“Then I started to think about it, and I realized that all of the things I do day-to-day have ethical dimensions,” Ellman told UND Today. “In thinking about the work I’m doing around privacy, safety, security and property rights — all of the policy issues the drone industry is grappling with — I realized there’s actually a lot to talk about.”

Ellman’s background in law concerned emerging technologies policy – in other words, policies that help integrate emerging technologies into existing environments. During the Obama administration, she spent part of her time working in the Office of Science and Technology Policy, and eventually headed up an interagency effort that was tasked with integrating UAS in the national airspace.

The substance of her work is different in the private sector, she said. But the concepts are still the same.

Her main idea, as she described during her symposium keynote, is “polivation:” policymaking that promotes innovation in ways that win the public’s trust.

“From inside government, I saw how often the two parties — policymakers and innovators — don’t talk to each other,” Ellman said. “Policymakers are not familiar with the technology for which they’re trying to craft rules, and innovators then don’t feel like they want to engage with legislators.”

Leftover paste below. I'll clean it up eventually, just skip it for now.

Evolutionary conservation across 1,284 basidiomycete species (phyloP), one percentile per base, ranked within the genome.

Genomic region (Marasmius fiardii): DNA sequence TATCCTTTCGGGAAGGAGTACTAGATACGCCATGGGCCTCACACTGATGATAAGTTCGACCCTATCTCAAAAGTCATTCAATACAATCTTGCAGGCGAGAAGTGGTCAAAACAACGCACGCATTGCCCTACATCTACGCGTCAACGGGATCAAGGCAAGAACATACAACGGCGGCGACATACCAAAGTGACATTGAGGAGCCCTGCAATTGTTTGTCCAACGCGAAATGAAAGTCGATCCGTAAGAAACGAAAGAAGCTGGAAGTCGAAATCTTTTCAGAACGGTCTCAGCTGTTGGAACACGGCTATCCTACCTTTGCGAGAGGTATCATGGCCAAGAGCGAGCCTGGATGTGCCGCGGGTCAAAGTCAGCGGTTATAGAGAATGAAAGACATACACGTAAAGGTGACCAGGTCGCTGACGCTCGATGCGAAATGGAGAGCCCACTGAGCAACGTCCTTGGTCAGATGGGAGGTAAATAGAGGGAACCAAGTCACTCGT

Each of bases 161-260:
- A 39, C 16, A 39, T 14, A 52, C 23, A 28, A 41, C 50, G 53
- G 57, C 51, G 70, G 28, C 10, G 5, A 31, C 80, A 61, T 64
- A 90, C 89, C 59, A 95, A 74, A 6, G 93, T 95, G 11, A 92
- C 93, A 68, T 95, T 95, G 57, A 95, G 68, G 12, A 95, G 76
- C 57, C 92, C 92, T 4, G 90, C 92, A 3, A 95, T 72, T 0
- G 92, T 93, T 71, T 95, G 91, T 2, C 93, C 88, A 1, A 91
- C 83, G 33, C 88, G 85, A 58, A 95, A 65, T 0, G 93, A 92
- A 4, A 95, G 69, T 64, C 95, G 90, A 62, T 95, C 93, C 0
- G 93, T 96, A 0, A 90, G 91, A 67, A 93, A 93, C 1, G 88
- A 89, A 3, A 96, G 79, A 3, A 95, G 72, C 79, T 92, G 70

Much of Ellman’s work in UAS is bringing those parties together, helping everyone move forward to advance unmanned technologies. To that end, Ellman helped found the Commercial Drone Alliance, the organization that she now directs.

Ellman characterized the unmanned industry as one that wants to be regulated and have basic guardrails established as drones become common in society. During her talk, she offered examples of technologies that can help ensure the ethical use of drones. Photo by Connor Murphy/UND Today.

Solutions in tech

Though Ellman’s description of the mythical “Dronership” struck a tone of unease, she quickly resolved the discord. She did this by noting that technology, engineering and ethics all go hand-in-hand when it comes to harnessing the potential of drones.

“There is an understanding that this isn’t the ‘Wild West’ – we need to do things in an organized way,” Ellman said.